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The Evolution of Mark Lowe's Delivery

I present to you four images:


The first image is from April 2008. Mark Lowe brings his knee up to his nipples as he begins to throw from the windup.

The second image is from September 2008. Lowe's knee is up high again, but by this point he's abandoned the windup in favor of throwing from the perma-stretch.

The third image is from April 2009. Still throwing from the stretch, Lowe's knee lift is lower than before, and he's more closed instead of leaning back and balancing on his push leg.

The fourth image is from a few days ago. Lowe's leg is lower than ever before, and he's gone from a quick knee lift to something like a pseudo-slide step.

These were all deliberate changes made to Lowe's delivery, changes in part intended to give him better control over his body and in so doing allowing him to find a more consistent release point. The windup and the knee lift added a few tenths of a second to Lowe's delivery time during which both the current and the previous coaching staffs think Lowe loses it. By simplifying everything and making him quicker to the plate, coaches believe that Lowe will be able to have more success.

The problem, of course, is that he hasn't. At least, not yet. Dropping the windup seemed to do Lowe some good, as his strike rate jumped from 58% to 63% a year ago after going to the stretch without sacrificing any missed bats, but so far in 2009, after spending the last several months trying to get quicker to home, his command has been poor and his swinging strikes have dropped by more than a quarter from where they were in 2008. This despite a clear uptick in velocity. That's bad.

It could be related to the fact that Lowe has been throwing more fastballs at the expense of his change. His fastball is pretty hittable, while his offspeed stuff is considerably less so. However, I don't think that alone explains why Lowe's swinging strike rate is as low as it is, and one has to wonder whether it is in any way related to his faster delivery. I know when I used to pitch, trying to speed things up made me feel less in control, not more. Lifting my knee and balancing on my back leg helped me feel stable, while the slide step hurried everything. It's possible that Lowe is the same way. Maybe the leg lift allowed him to compose himself in a way that he can't achieve while trying to get to home plate as fast as possible.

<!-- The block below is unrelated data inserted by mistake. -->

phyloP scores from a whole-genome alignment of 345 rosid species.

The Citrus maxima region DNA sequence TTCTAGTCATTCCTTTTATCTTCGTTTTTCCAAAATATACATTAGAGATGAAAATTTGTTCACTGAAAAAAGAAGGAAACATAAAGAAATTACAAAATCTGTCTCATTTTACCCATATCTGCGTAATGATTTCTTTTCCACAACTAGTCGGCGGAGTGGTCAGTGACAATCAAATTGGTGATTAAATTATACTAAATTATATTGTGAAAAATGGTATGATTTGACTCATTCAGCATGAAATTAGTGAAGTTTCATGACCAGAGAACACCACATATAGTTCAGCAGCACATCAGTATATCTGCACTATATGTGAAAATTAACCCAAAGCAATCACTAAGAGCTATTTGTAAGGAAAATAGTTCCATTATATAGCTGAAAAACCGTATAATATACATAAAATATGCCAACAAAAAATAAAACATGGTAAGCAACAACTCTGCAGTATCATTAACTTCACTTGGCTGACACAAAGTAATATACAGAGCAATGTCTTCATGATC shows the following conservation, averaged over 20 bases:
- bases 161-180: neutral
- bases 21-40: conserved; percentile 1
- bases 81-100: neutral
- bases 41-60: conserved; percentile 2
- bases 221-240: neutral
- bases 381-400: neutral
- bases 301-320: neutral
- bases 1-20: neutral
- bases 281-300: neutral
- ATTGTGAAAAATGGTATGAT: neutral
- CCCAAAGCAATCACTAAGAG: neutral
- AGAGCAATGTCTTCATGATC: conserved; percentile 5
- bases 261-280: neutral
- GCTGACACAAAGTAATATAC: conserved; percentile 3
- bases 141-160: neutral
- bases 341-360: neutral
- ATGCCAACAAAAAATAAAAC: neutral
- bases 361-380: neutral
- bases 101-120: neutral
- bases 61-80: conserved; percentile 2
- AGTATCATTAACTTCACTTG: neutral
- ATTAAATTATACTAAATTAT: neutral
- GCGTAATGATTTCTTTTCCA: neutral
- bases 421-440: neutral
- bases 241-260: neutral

But that's speculation. What matters is this: Mark Lowe's delivery has visibly changed, and while his coaches have worked to make him quicker to home, he has missed significantly fewer bats than he used to. Whether or not those two things are related, I can't say, but it's something to keep an eye on, because at this point there's no reason to believe that Lowe's faster delivery has made him any better. Though I'm happy to defer to John Wetteland on stuff like this and am willing to give him and Lowe more time to get things figured out, the early evidence suggests that this is another mechanical tweak that doesn't do anyone any good.